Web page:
The first is the testimony of their own spirit. Maybe the easiest way to think about this is your conscience. It’s the part of us that either feels God’s love and acceptance, or feels itself condemned by sin. It’s the part of us that believes ourselves to exhibit or lack the fruit of the Spirit– love, joy, peace, patience, kindness, goodness, faithfulness, gentleness, self-control. Like the concept of conscience, it’s hard to put your finger on. It’s more than just emotion and sentiment. It’s something that’s very deep and internal to ourselves.
But Paul also describes a second witness– you need at least two witnesses in a Jewish court of law to establish facts. He says “it is that very Spirit bearing witness with our spirit”– it is the Spirit of adoption, the Holy Spirit. The Holy Spirit witnesses, or testifies. Now what in the world could that mean?
It’s probably easiest to describe it by way of a story from Methodist history, which you know by now is going to bring me to talk about John Wesley, the founder of the Methodist movement. We’ve talked about him a few times since I’ve been here. Back in December, I shared with you the story about what happened to him when he was on a ship making his way to America to be a missionary in the colony of Georgia. His ship was tossed around by strong storms and he was scared for his life. He didn’t feel that he was ready to meet his maker. But during those storms, some Moravian Christians wowed him with their peace and deep assurance. Even though he was an Anglican clergyman, it was something that John had never witnessed before. But when John saw it, he wanted it.
And so when he gets to Georgia, he decides to start meeting with some of the Moravian pastors to get direction. In particular, he meets with a man named August Spangenberg. He wrote about it in his journal. Spangenberg says to him, “My brother, I must first ask you one or two questions. Have you the witness within yourself? Does the Spirit of God bear witness with your spirit, that you are a child of God?” Wesley writes, “I was surprised, and knew not what to answer. He observed it, and asked, “Do you know Jesus Christ?” I paused, and said, “I know he is the Saviour of the world.” “True,” replied he; “but do you know he has saved you?” I answered, “I hope he has died to save me.” He only added, “Do you know yourself?” I said, “I do.” But I fear they were vain words.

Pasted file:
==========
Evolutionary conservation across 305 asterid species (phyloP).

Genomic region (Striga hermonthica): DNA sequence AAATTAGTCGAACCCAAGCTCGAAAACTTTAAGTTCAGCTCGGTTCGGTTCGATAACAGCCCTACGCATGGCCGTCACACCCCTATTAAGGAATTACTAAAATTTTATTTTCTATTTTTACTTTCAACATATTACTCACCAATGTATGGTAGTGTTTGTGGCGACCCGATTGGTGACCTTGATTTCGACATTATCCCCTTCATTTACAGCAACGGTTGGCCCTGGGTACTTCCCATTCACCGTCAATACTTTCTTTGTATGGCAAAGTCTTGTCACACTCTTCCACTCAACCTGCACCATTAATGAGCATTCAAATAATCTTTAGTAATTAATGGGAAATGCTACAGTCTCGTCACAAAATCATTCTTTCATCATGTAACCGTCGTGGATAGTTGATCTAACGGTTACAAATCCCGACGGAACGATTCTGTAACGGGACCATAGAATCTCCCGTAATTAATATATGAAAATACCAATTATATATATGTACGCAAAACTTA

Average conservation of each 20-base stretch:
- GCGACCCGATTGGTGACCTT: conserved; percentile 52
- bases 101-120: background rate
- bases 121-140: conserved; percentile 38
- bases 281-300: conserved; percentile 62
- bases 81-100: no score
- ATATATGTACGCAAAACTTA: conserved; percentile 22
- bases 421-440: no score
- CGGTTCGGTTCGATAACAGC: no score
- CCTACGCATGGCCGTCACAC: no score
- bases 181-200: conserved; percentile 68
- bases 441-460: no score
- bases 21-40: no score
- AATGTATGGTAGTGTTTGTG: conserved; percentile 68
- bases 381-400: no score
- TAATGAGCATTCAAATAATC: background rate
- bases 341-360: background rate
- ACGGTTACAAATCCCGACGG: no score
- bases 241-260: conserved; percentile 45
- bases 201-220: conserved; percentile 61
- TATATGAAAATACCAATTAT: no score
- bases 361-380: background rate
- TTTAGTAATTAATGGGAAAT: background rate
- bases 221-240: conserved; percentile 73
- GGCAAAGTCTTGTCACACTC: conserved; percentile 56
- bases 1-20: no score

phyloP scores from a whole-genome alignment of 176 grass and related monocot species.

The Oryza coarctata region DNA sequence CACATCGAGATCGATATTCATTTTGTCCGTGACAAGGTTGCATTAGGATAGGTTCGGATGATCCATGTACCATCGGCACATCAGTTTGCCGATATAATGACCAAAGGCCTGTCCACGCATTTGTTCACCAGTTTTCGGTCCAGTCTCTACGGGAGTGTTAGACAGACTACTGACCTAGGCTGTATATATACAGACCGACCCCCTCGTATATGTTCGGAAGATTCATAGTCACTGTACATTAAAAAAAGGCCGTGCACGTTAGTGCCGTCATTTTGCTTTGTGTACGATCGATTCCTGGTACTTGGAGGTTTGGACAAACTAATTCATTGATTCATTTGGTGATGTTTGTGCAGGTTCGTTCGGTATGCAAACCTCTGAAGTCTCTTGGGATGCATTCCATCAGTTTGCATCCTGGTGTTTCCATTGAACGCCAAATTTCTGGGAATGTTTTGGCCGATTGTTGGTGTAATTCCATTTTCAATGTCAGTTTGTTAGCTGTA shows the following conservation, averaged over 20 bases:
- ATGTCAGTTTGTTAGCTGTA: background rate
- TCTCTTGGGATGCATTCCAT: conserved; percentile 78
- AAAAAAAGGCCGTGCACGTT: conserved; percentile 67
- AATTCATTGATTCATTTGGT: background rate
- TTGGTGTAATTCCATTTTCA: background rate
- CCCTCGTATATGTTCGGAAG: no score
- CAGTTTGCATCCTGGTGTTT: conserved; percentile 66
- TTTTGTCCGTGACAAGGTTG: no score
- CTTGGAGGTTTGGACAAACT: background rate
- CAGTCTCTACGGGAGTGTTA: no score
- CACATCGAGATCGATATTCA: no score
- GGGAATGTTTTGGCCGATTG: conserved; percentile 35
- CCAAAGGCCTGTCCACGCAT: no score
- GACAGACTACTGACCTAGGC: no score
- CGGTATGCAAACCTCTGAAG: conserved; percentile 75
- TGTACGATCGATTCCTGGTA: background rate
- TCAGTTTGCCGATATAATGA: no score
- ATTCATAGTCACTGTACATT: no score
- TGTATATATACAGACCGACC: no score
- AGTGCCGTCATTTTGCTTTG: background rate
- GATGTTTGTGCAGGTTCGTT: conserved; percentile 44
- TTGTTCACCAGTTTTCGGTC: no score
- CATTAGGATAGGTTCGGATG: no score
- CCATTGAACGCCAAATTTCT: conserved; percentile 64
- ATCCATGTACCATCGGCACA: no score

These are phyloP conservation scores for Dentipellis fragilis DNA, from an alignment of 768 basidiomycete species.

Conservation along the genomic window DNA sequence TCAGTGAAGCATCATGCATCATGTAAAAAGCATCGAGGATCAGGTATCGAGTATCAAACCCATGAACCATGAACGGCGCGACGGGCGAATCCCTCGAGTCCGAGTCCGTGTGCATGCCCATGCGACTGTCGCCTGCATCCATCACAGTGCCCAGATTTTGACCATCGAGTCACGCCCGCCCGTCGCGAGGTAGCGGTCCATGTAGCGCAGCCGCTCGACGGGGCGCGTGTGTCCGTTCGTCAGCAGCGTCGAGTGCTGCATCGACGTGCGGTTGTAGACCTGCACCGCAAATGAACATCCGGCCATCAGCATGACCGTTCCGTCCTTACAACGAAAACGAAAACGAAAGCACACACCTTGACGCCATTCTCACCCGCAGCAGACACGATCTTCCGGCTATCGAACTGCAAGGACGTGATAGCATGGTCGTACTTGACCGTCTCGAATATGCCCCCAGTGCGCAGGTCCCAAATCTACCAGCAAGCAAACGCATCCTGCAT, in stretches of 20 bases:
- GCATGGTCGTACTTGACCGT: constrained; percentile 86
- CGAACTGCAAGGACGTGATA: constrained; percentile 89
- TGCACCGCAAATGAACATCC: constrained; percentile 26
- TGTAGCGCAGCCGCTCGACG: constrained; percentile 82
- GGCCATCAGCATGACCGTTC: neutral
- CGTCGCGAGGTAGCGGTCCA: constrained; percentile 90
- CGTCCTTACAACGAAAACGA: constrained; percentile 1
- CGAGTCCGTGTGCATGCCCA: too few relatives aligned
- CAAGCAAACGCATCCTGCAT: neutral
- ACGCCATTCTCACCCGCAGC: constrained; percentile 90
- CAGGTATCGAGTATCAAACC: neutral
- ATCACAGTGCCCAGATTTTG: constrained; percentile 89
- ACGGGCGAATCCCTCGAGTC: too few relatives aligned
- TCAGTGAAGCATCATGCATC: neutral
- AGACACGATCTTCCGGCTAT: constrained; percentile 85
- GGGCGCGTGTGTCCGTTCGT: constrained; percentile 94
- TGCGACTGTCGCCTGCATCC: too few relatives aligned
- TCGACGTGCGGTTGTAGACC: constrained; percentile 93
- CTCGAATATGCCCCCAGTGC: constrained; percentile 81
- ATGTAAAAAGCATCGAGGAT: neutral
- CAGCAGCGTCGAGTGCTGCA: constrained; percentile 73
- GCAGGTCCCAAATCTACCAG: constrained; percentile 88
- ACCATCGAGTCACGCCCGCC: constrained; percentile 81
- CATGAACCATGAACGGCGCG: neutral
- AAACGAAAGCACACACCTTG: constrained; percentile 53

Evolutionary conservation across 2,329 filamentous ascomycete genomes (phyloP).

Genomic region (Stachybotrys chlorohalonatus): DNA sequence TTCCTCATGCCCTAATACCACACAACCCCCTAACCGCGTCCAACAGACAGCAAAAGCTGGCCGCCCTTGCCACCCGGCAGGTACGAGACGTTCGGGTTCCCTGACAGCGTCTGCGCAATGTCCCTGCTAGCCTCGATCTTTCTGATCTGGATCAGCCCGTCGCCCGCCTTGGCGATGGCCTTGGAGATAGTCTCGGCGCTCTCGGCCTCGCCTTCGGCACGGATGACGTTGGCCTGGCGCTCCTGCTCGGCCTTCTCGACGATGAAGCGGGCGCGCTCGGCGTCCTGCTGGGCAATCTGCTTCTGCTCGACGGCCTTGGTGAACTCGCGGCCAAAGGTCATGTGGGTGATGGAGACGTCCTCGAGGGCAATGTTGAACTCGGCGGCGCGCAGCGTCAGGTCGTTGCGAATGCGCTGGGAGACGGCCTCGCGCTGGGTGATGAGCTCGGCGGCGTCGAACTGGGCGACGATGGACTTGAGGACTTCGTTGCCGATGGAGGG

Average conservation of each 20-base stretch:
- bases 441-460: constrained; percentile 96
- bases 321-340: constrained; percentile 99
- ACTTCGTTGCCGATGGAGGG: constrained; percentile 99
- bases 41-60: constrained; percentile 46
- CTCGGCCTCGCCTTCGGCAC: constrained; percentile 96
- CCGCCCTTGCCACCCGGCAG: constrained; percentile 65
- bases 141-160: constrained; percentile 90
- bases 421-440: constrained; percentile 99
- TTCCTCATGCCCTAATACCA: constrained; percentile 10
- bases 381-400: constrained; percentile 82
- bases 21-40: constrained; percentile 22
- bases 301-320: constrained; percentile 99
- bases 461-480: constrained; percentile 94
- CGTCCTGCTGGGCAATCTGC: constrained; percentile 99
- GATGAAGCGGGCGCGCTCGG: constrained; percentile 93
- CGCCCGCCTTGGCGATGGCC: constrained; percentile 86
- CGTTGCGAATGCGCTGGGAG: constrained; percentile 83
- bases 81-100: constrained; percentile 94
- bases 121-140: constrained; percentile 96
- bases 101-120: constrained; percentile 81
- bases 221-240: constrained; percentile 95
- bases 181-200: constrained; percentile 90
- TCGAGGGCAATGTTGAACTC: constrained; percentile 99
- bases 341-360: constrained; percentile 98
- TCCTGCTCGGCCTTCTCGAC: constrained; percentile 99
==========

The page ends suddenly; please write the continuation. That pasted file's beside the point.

That first question that Spangenberg asks Wesley emerges naturally out of Romans 8:16, When we cry, “Abba! Father!” it is that very Spirit bearing witness with our spirit that we are children of God. Wesley’s reading of scripture leads him to believe that this is something that he should be experiencing if the bible is true. Many people today would just say, “well I guess the bible is just a bunch of empty religious words.” But not Wesley. He has the humility to believe that it’s more likely that the problem is with him and not with the Bible.
And so he goes on a quest for “blessed assurance”– the assurance of his salvation and his status as a child of God. He ends up finding it at last on that famous day on Aldersgate street in England, when he describes how his heart was strangely warmed. He says “an assurance was given me that He had taken away my sins, even mine, and saved me from the law of sin and death.” He had read and preached Romans– there is no condemnation for those who are in Christ Jesus for the law of the Spirit of life… has set you free from the law of sin and death– but now he actually experienced it as true for him.
For Wesley, this was salvation. And while Wesley would go on to teach that the degree of assurance that one experiences can vary with circumstances and seasons of life, he believed it to be essential to true Christianity, or as he liked to call it, “plain, scriptural Christianity.” So maybe it doesn’t surprise you to know that this experience of assurance– “the witness of the Spirit” or “testimony of the Spirit”– is to this day part of the official teaching of the United Methodist Church.
So why would you want to experience this? Having the witness of the Spirit of God has been described as getting hugged by your Heavenly Father. Or as Wesley puts it, it’s “the heart resting as in the arms of Jesus.” It’s not simply an emotional response to God, but a noticeable external force. It’s not something that we manufacture ourselves. John Wesley says, “By the testimony of the Spirit, I mean, an inward impression on the soul whereby the Spirit of God immediately and directly witnesses to my spirit, that I am a child of God; that Jesus has loved me, and given himself for me; that all my sins are blotted out, and I, even I, am reconciled to God.”